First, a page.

1970s, with the main spokesmen being two Australian SDA scholars
named Robert Brinsmead and Desmond Ford (Brinsmead had earlier held
to a form of perfectionism, but later repudiated it). Brinsmead and
Ford, by means of their writing and lecturing, were the major
catalysts of a revival of the doctrine of justification by faith
which was receiving a wide hearing, particularly in the
Australasian Division of the Adventist church. The movement was
supported mainly by young Adventist pastors, seminarians, and
laymen. There were also a good number of American Adventist
scholars who were sympathetic to the Brinsmead/Ford position.   

    The major doctrinal issues which united this group were:   

    1)*Righteousness by faith*: This group accepted the reformation
understanding of righteousness by faith (according to which
righteousness by faith includes justification only, and is a
judicial act of God whereby He declares sinners to be just on the
basis of Christ’s own righteousness). Our standing before God rests
in the imputed righteousness of Christ, which we receive through
faith alone. Sanctification is the accompanying fruit and not the
root of salvation. 

    2)*The human nature of Christ*: Jesus Christ possessed a
sinless human nature with no inclination or propensities toward
sin. In that sense, Christ’s human nature was like that of Adam’s
before the Fall. Though Christ certainly suffered the limitations
of a real man, by nature He was impeccable (i.e., incapable of
sin). Jesus was primarily our substitute.   

    3)*The events of 1844*: Jesus Christ entered into the most holy
place (heaven itself) at His ascension; the sanctuary doctrine and
the investigative judgment (traditional literalism and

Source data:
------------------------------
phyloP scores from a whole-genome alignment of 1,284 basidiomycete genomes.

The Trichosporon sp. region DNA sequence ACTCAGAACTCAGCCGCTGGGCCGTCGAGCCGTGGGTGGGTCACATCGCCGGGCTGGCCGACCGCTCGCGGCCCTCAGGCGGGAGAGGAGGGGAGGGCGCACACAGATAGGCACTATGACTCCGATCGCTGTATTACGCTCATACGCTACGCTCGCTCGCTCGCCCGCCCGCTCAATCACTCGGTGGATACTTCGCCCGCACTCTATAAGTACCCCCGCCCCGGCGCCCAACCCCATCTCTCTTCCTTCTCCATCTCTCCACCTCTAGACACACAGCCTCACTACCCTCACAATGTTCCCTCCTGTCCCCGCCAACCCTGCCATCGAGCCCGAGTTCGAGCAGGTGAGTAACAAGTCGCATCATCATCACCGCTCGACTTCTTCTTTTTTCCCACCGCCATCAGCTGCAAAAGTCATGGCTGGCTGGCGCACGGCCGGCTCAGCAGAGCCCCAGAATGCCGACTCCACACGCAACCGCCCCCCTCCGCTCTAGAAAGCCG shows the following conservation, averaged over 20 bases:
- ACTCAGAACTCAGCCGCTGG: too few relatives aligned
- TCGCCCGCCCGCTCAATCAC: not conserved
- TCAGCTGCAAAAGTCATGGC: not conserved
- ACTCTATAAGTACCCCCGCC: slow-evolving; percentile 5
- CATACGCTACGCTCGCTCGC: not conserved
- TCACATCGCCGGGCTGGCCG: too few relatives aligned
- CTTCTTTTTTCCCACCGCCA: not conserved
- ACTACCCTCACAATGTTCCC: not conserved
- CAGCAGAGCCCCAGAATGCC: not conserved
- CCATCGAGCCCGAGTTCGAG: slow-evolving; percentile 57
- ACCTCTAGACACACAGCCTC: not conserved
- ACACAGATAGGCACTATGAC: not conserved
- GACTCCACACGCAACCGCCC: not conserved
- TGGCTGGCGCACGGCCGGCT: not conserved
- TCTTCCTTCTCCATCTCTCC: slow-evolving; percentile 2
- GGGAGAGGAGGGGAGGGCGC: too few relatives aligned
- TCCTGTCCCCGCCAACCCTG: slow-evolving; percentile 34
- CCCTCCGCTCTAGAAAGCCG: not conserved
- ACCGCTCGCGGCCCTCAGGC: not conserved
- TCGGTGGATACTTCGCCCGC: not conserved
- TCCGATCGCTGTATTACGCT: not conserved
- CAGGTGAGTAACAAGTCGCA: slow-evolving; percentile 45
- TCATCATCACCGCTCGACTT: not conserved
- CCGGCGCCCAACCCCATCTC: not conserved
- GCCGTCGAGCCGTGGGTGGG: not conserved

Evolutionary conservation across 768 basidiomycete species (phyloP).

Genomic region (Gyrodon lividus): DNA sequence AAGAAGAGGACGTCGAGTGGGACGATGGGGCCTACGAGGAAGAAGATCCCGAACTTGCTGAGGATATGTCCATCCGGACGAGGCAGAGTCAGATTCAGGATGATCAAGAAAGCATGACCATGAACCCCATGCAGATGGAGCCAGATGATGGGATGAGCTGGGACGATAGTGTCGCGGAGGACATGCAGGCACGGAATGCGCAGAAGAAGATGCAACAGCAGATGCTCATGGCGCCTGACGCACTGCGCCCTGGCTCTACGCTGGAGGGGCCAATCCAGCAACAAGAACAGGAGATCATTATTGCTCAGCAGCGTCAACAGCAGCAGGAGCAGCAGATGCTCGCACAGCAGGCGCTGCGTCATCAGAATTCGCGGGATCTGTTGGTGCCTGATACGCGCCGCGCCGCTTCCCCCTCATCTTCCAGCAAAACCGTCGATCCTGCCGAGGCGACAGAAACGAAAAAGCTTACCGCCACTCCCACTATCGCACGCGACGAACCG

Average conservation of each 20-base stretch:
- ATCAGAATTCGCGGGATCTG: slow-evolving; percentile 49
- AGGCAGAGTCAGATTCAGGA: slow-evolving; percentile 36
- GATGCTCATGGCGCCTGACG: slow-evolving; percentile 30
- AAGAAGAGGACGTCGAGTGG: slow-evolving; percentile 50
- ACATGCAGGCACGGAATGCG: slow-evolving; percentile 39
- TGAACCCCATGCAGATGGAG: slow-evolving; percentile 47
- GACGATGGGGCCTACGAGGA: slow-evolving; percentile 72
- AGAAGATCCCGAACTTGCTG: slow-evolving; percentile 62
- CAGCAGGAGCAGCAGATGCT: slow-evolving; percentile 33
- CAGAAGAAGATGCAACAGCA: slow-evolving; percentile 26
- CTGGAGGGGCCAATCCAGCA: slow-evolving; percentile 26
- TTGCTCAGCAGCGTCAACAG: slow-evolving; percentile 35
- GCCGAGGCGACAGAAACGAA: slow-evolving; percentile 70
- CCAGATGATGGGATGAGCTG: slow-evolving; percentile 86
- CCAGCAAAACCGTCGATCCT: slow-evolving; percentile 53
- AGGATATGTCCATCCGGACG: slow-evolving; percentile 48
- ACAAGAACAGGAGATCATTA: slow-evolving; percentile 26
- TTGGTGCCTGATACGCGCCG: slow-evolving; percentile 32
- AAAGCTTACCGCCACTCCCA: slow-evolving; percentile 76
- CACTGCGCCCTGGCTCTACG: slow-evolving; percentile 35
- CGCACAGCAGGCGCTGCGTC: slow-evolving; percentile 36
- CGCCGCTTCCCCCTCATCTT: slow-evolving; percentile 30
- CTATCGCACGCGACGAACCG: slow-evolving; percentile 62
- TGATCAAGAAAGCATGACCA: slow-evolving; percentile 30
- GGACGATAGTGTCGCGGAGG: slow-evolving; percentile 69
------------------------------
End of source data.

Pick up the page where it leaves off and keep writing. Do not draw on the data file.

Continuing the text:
perfectionism) have no basis in Scripture. 

    4)*Assurance of salvation*: Our standing and assurance before
God rest solely in Christ’s imputed righteousness; sinless
perfection is not possible this side of heaven. Trusting Christ
gives a person assurance.   

    5)*Authority of Ellen G. White*: Ellen White was a genuine
Christian who possessed a gift of prophecy. However, neither she
nor her writings are infallible, and they should not be used as a
doctrinal authority. 

*Traditional Adventism*     

    While _QOD_ is considered to be the origin of Evangelical
Adventism, it also fueled the fire for those who supported
Traditional Adventism. Following its publication, M.L. Andreasen,
a respected Adventist scholar, severely criticized _QOD,_ stating
that in his opinion it had sold Adventism down the river to the
evangelicals.[15] Several years later, under Robert Pierson’s
administration, two prominent scholars, Kenneth Wood and Herbert
Douglass, declared that the publishing of _QOD_ had been a major
mistake.[16] 

    The crux of Traditional Adventism would certainly appear to
rest squarely upon the authority of Ellen G. White. This group
would strongly defend those doctrines which were distinctive
Adventist beliefs, especially those which received their stamp of
approval from Ellen White’s prophetic gift (e.g., sanctuary
doctrine, investigative judgment). Support for this group came
mainly from the older clergy and laymen, and most importantly, they
seemed to have gained the favor of the majority of Adventist
administrators. Then, as now, the leaders who ran the denomination
are not well informed theologically, but they were responsive to
the very vocal Traditionalist segment. 

    The following positions were taken by Traditional Adventism in
response to the doctrinal debates:     

    1)*Righteousness by faith*: Righteousness by faith included
both justification and sanctification. Our standing before God
rests both in the imputed and imparted righteousness of Christ
(God’s work for me and in me). Justification is for sins committed
in the past only. 

    2)*The human nature of Christ*: Jesus Christ possessed a human
nature that not only was weakened by sin, but had propensities
toward sin itself. His nature was like that of Adam after the Fall.
Because of His success in overcoming sin, Jesus is primarily our
example. 

    3)*The events of 1844*: Jesus entered into the second
compartment of the heavenly sanctuary for the first time on October
22, 1844, and began an investigative judgment. This judgment is the
fulfillment of the second phase of Christ’s atoning work. 

    4)*Assurance of salvation*: Our standing before God rests in
both the imputed and imparted righteousness of Christ; assurance of
salvation before the judgment is presumptuous. As Jesus, our
example, showed us, perfect commandment keeping is possible.   

    5)*The authority of Ellen G. White*: The spirit of prophecy was